sprite writes
broodings from the burrow

June 12, 2009

my d.c.: adams morgan murals
posted by soe 11:30 am

The neighborhood just to the northeast of mine is Adams Morgan, one of the most ethnically diverse and vibrant in the city (except on weekend nights when it becomes a bastion for Virginia party boys and women attending bachelorette pub crawls).

One of the things that makes the neighborhood stand out are the impressively large murals that surround the community. These are just two of them:

Mama Ayesha and Friends

Mama Ayesha’s marks your entrance into Adams Morgan after you cross the Duke Ellington bridge from the west. Mama Ayesha Abraham, born in Jerusalem in the late 1800s, opened the restaurant (originally called Calvert Café) in 1960. Still run by her nephews and great-nephews, the Middle Eastern eatery took her name after she died in 1993. The 60-foot-long mural, Mama Ayesha Welcomes Presidents, was painted earlier this year by Karla Rodas.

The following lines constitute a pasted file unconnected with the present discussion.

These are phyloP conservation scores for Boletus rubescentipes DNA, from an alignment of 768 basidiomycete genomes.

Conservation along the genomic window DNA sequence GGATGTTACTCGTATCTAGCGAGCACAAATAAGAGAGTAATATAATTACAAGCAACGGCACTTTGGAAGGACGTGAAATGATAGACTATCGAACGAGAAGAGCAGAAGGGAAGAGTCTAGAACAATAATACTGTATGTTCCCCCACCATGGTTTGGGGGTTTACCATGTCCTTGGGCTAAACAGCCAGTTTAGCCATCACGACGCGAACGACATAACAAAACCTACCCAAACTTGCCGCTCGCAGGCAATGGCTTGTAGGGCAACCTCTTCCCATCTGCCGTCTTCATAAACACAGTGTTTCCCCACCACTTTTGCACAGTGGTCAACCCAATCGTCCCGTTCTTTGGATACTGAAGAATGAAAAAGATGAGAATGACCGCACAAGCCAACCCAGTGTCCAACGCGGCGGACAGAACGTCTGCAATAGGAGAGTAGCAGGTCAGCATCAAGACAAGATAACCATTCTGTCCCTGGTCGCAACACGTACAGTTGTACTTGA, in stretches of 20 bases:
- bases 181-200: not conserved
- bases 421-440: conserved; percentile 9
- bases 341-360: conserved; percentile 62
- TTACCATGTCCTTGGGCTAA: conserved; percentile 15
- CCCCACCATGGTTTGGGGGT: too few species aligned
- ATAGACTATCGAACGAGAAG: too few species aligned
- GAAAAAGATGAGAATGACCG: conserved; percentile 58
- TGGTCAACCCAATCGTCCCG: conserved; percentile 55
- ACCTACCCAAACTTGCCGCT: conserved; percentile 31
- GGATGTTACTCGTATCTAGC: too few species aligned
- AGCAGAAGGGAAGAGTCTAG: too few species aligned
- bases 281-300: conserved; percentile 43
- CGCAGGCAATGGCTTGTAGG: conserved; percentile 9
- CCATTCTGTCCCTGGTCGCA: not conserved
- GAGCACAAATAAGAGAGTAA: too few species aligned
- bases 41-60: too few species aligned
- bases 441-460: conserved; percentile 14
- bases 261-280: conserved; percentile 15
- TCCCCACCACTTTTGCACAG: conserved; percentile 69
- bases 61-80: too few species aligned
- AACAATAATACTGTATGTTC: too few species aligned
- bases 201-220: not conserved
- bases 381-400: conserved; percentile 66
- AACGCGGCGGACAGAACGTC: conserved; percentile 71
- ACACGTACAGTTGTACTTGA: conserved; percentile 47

Keep heading down the road toward the heart of Adams Morgan and you’ll come across Un Pueblo Sin Murales… (A People Without Murals…) just before you hit Columbia Road.

Adams Morgan Mural

People without Murals...
A Proud Neighborhood

This is the oldest outdoor mural in D.C., painted in 1977 by Carlos Salozar and Felipe Martinez, who’d immigrated to the U.S. to escape the Pinochet regime in Chile a few years earlier. Designed to embrace the Latino heritage of Adams Morgan, the mural spans several buildings and is three stories high. After falling into disrepair (although never marred by graffiti, local activists are quick to note), it was restored in 2005 by Juan Pineda, who kept the original images, but updated the colors by using spray paint.

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